Archive | July, 2014

Decoding British Colonial Style: Part 1

I’m busy reading E.M Forster’s  A Passage to India and find myself day dreaming of balmy days & breezy nights, sipping G&T’s on checkered floor verandas filled with & big potted palms and deep comfy cane sofas…. Just a perfect setting for another post on our  ‘Decoding’ instalments. This time up: Colonial Style.

Seeing this is quite a hefty topic to tackle, I’ll be breaking it down into the relevant Colonial Styles, ie. Spanish, Portuguese, French and Dutch. But first up, we’ll be ‘de-coding’ British Colonial Style. Where did Colonial style originate? Colonists of course, are to be thanked for this style and it all starts with where their flag gets planted!

Colonial architecture is an architectural style from a mother country that has been incorporated into the buildings of settlements or colonies in distant locations. The colonists built a settlement that synthesised the architecture of their countries of origin with the design characteristics of their new lands, creating a hybrid designs.

But of course, it is much more than that. It is the fusion of food, fashion, lifestyle and sometimes love, that brings forth something beautiful and unique but always with a little mystique and a touch of the exotic….

British Colonial Style

So as we know, the Brits were quite good at the flag planting game, and can possibly considered the leaders of the pack, whilst gathering some exotic jewels in their crown such as South Africa, India, Jamaica, Kenya, West Indies, Rhodesia (now known as Zimbabwe) and Singapore. Although all of these countries have since received independence, the colonial influence still lingers and makes for something really special.

What is find specifically interesting, is the blending of British influence of the coastal- and island colonies, compared to that of the inland colonies, in terms of colour treatment and furniture choices – it always seems to be ever so subtle and never forced, just the perfect mixture of formal Britishness and with an air of relaxedness the relevant colony brings to the party. A true match made in heaven.

Coastal British Colonial Style

As with all of the Colonial styles, most were born out of  a sense of practicality, rather than aiming for a certain style. Weather conditions played a big part in forming the style, taking in consideration that these exotic coastal regions had their fair share of extreme weather conditions –  torrential rain storms, typhoons, humidity & heat waves that would make many a  pinkish Brit want to hitch a boat ride back to the Big Smoke.

What elements can we consider to be traditional for describing this style?

Dark Floors & -Furniture

Of course it makes more sense to use locally available wood, such as teak & mahogany, to manufacture furniture, but still paying homage to its traditional British roots – furniture was still fairly formal & traditional in style, but carried elements in the form of carvings of the colony of origin.

British colonial style, bedroo

source: Pinterest


Also aptly called ‘hurricane shutters’, something the colonists adopted from the locals. Not only brilliant for privacy, but also for controlling harsh sunlight, but still allowing a natural breeze, definitely required for those stifling hot days and nights. And they are on permanent storm duty,  for when required. Not to mention the architectural value they add to any house – always beautiful.

internal shutters, british colonial

Architectural Features

High rafter ceilings – to help combat the heat!

Wide porticos/verandas – no other way the pinkish Brits could cope – always dotted with locally manufactured cane furniture, mostly painted white, or otherwise left untreated.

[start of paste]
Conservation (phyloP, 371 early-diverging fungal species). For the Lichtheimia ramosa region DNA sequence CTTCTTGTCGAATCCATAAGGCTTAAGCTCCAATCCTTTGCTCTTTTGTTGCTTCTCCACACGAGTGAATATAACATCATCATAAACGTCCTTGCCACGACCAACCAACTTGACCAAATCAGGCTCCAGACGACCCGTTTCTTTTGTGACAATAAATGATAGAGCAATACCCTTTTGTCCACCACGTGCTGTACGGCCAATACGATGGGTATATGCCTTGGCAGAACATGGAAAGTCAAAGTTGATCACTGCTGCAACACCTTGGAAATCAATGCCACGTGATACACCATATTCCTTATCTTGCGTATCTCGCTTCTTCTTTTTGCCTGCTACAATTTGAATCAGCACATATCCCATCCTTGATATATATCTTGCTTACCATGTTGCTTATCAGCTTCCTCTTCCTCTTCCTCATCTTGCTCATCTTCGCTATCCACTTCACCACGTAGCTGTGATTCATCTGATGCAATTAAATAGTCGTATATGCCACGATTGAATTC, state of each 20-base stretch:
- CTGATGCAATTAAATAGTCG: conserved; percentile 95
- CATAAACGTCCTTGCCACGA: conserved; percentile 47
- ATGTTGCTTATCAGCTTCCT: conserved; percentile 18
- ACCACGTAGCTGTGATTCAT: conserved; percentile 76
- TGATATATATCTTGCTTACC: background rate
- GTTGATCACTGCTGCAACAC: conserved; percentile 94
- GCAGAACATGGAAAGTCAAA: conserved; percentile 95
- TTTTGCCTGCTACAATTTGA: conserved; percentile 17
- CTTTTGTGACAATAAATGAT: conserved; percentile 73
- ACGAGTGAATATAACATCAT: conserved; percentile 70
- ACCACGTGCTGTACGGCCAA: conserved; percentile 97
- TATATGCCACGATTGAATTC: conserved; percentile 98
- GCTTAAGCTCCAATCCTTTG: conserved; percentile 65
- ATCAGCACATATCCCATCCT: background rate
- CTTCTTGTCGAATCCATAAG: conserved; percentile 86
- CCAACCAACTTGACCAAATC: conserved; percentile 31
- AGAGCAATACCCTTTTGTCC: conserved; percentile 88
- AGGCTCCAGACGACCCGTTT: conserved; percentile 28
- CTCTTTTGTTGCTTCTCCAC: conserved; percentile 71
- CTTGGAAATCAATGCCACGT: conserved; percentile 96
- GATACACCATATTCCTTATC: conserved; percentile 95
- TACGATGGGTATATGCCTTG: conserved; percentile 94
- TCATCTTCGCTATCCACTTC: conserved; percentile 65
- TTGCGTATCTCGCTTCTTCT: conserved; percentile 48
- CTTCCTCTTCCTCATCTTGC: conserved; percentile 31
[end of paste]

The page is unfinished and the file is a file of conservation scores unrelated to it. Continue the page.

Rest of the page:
Cool flooring – think screed floors, beautiful mosaic or classic black & white checkered tile flooring on verandas.

british colonial, veranda, floor, cane furniture

source: pinterest

Dealing with the heat

White on White

Wall treatment, linen, slipcovered furniture, you’ll find mostly in white or shade thereof. Another way of helping with the stifling heat and to keep rooms feeling light, airy & ‘breathing’  – and to keep mozzies at bay. What is prettier than a mozzie net draped bed? Also of course plays off lovely against the dark floors and furniture. How gorgeous are these candlewick covered bed throws and Mosquito nets by Thom Sheerer?

Bedroom, British Colonial, four poster

source: Stylecourt

Ceiling fans

Beautiful to look at and what better way to fall asleep, with that ‘swoosh swoosh’- sound above your head. You’ll love it, the mozzies not.

India Hicks, Hibiscus Hill, British Colonial

India Hicks, Paddle Fans, British Colonial

source: hibiscushillharbour island

Bring the Outside In

Potted plants, ferns, a lovely orchid or bowl of local fruit, can be even prettier than a bouquet of flowers – and way more fitting in its environment – and will last longer. Promise you, your rose bowl would not live through the afternoon, but your curated bowl of pineapples, will definitely see you through the next days’ lunch – before it gets chomped up and becomes lunch.

India Hicks, British Colonial, tropical fruit


plants, inside, palms, india hicks

source: houseandhome

Embrace Natural Textures

Think baskets, woven grass carpets (perfect for dealing with sea sand) and cane furniture. Grasscloth-covered walls – just the best! Get the beach on your walls, without the hassle of dealing with the sand.

Its these elements, that truly brings this style to life for me. And the most obvious – readily available, cheap and practical. Ever tried getting sea sand off a persian carpet – I’m just saying…. grass cloth walls, british colonial

peacock chair, british colonial

source: Lonny 

How gorgeous are these grass baskets used as lampshades? Danish fashion designer, Marlene Birger’s beach house on St. Barth’s.

Marlene Birger, kitchen, grass, british colonial

source: flickr 

Cabinet of Curiosities

Set your inner Jacques Cousteau free – collect interesting found items – shells, driftwood, momentos – anything that tells your story. It not only creates interest, but makes the most beautiful ‘tablescapes’. Or try it as a wallpaper in a guest cloakroom. Anything flotsam and jetsam would work! And we all sometimes get stuck with the odd-no-talking-dinner-guest – at least you’ll have something to talk about – or pour yourself another Gin, if all else fails……